This Financial Times LEX column just came out and summarizes the issue very well: Buffett runs Berkshire, a company that for over 50 years has taken calculated risks better than most; he has avoided and profited from most crises including the last one; and he has written and talked extensively about excessive risk-taking, the dangers of leverage and spendthrift economic policies and so on and so forth. And yet he has been soundly ignored by most investors, CEOs, regulators and policy makers.
A note: we realise the LEX column isn’t free, but it’s worth every cent.
“He has opined on the wonders of modern capitalism but he also has been prescient about its weaknesses. Among these are perverse management incentives, deceptive accounting and a general under-appreciation of risk. More than his folksy wisdom though, the way Mr Buffett has managed Berkshire, a conglomerate in the business of taking large, calculated risks, is instructive. Even at the depth of the crisis, it was never in danger of going under and played the profitable role of backstopping companies such as Goldman Sachs and General Electric.”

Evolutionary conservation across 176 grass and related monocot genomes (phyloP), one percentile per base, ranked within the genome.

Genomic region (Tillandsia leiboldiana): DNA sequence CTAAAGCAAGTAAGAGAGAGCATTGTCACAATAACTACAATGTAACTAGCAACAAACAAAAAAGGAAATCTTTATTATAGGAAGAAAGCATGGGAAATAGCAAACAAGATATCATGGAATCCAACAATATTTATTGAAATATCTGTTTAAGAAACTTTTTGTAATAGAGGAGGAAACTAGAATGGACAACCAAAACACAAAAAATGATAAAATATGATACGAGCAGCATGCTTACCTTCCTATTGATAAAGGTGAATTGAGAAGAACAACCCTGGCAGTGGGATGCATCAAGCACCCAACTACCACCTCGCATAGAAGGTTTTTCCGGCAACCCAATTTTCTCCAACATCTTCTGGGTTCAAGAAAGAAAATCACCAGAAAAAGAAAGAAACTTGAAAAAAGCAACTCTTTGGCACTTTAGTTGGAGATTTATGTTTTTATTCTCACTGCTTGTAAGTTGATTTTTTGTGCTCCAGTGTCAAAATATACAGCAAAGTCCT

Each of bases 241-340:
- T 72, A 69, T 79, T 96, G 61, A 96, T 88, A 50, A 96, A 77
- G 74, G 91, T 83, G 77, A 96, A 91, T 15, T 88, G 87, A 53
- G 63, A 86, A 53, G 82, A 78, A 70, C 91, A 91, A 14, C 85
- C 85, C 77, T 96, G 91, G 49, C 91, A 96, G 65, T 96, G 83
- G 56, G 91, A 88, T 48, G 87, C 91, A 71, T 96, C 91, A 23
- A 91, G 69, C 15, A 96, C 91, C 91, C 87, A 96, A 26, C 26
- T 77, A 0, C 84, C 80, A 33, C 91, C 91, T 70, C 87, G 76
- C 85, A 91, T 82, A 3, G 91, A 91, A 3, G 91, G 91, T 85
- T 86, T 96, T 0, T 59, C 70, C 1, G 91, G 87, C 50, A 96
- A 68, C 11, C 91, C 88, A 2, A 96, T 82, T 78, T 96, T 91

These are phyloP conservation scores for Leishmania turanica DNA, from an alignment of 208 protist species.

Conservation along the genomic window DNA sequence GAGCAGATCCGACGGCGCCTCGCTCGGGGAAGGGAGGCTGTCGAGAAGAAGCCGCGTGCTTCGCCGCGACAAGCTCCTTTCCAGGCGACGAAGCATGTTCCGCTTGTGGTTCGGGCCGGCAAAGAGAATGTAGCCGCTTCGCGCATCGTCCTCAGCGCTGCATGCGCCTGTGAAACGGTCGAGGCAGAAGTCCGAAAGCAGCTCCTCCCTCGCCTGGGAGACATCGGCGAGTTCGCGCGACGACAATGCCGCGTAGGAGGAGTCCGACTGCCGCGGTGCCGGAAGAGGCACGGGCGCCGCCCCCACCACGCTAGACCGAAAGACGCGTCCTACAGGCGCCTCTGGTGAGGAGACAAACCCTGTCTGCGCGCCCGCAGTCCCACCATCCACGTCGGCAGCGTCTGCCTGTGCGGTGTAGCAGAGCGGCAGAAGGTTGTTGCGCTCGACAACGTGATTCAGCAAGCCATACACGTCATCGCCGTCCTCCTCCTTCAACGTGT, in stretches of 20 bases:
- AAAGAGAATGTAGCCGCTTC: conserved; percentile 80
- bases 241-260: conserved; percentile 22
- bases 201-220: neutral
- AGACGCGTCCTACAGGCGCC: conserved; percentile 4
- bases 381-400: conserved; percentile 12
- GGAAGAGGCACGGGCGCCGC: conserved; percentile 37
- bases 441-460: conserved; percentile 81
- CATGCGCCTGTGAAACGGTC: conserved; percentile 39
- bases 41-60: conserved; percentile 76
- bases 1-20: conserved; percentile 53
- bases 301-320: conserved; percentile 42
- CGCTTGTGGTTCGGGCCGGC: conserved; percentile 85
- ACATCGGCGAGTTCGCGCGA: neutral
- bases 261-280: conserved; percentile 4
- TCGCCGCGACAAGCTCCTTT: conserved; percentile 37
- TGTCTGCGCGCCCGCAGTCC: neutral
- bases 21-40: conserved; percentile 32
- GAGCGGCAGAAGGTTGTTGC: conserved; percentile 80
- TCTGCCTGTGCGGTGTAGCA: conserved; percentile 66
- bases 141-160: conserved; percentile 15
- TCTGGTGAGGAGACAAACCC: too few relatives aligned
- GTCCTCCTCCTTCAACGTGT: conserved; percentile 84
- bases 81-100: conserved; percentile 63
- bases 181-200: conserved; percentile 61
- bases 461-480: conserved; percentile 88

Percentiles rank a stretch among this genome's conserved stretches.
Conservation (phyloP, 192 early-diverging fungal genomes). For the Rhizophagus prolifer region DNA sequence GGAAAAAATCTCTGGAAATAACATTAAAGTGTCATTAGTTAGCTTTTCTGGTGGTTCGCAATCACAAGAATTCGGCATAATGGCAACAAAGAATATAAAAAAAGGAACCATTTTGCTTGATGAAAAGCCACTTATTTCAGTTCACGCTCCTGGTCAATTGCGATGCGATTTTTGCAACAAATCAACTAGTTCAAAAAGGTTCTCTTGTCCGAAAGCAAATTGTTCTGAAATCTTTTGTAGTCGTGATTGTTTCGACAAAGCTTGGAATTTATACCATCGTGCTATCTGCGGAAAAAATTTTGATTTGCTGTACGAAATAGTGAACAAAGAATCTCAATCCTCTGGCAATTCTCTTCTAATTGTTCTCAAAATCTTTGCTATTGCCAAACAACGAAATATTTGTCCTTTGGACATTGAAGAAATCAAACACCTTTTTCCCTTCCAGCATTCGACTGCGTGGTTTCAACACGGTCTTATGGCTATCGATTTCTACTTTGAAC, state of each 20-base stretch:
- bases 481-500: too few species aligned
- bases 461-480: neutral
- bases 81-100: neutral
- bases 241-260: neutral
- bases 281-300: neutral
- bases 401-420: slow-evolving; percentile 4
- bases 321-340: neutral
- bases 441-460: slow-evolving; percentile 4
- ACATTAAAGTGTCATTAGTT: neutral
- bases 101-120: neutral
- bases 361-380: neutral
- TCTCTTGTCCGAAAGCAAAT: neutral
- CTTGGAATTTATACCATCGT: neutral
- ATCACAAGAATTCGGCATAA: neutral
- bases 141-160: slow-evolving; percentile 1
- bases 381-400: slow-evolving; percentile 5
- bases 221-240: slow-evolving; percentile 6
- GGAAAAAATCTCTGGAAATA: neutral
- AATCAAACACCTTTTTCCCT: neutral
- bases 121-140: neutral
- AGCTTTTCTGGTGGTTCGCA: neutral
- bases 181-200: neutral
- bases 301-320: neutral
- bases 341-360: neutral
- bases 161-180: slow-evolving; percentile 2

(…) “In spite of fame that could send a stock soaring on mere whispers of his involvement, his entreaties on thrift, prudence and governance fell largely on deaf ears.” (…) “Anything Mr Buffett says about risky behaviour on Wednesday will have to wait for another crisis to become conventional wisdom.”